Tuesday, August 18, 2009

Some photos and a report regarding the Paul McCartney concert on Monday night at the Bank of Oklahoma Center in Tulsa

We didn't have what you'd call prime seats, so this shot (all were taken with my handy pocket Casio Exilim digital) was taken off the video screen.

The big peace sign came out during "Give Peace A Chance," the post-Beatles John Lennon anthem. This was the part of the show that served as Paul's tribute to his famously deceased songwriting partner. Paul sang the song he wrote after Lennon's murder in 1980 -- I forget the name of it and don't like it all that much. Whatever. But Paul also sang "A Day in the Life," a hell of a great song penned primarily by Lennon but which included the bridge that Paul added (You know it, right? "Woke up, got outta bed, dragged a comb across my head...")

Another shot of the peace sign set, just for the hell of it.

This photo was taken during the opening song, "Drive My Car." Paul had on a Nehru jacket (remember those?) but quickly doffed it after a couple numbers to play with his shirtsleeves rolled up.

This is probably the best still photo I got, given the circumstances of seat location and obeying the rules of not bringing in a "professional camera."

A few other things:

* Before singing "Blackbird," Paul said he wrote the tune during the civil rights strife in the USA and imagined it being for a young black girl in the States. I have read previously that he wrote it with Martin Luther King in mind. So, if you take him at his word, MLK isn't the "blackbird" in the song.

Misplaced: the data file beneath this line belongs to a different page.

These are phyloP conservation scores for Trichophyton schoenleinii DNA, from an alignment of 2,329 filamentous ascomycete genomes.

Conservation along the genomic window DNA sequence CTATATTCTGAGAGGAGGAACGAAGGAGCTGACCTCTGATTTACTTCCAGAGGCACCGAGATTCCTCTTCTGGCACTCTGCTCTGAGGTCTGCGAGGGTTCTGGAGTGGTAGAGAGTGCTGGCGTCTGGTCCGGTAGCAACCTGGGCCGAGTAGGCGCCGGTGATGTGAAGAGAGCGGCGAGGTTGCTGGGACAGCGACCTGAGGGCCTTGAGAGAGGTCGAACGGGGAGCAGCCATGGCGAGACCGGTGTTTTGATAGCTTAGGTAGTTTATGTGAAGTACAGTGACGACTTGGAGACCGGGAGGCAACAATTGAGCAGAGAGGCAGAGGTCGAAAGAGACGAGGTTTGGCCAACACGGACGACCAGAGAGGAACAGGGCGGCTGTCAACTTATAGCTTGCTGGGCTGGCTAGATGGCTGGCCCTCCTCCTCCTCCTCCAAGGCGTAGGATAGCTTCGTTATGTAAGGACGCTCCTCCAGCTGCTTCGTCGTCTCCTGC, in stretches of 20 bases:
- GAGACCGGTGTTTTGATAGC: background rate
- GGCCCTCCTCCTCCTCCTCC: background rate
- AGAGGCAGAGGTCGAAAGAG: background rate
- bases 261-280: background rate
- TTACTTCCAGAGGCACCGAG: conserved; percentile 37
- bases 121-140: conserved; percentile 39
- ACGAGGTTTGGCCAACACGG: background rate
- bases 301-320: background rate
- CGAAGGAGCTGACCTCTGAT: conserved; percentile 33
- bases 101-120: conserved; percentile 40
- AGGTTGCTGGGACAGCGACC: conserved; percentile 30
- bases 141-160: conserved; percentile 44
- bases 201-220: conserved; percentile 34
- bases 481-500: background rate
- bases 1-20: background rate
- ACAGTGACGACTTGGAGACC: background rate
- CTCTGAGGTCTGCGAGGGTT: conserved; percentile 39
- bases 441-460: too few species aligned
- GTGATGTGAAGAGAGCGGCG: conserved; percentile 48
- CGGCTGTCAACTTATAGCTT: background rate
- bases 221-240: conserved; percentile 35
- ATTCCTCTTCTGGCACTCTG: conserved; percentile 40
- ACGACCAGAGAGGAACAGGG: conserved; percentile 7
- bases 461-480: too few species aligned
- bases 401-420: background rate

* Paul was quite chatty, for a superstar, during the concert. As the coda of one song (I forget which one) he did a guitar riff from a Jimi Hendrix number; then after the song he related an anecdote about Jimi opening for The Beatles somewhere after the Sgt. Pepper's album came out. At least I think that's what he said. It was a bit difficult to understand him at times because of crowd noise and his Liverpudian accent. Sorry.

* He brought out a ukelele and told how George Harrison first played "Something" for him on a ukelele, which he said George played quite proficiently. Then he played "Something" on the ukelele in a faster, more upbeat tempo than the original Harrison song, and then the whole band came in and they played the song pretty much the way it was recorded.
* He never mentioned Ringo.

* Paul is quite a showman and crowd pleaser. I saw him in Houston in '95 at the Toyota Center so this was no surprise. He mugs a lot for the audience and gives the feeling that he's genuinely a pleasant person. There was one moment during the night when I said to myself that I just couldn't picture Lennon doing a show like this if he was around today. They definitely were two different animals, Paul and John. Paul may be showing his age a bit. Not in his looks or showmanship but in the range of his voice. At least he's not dead.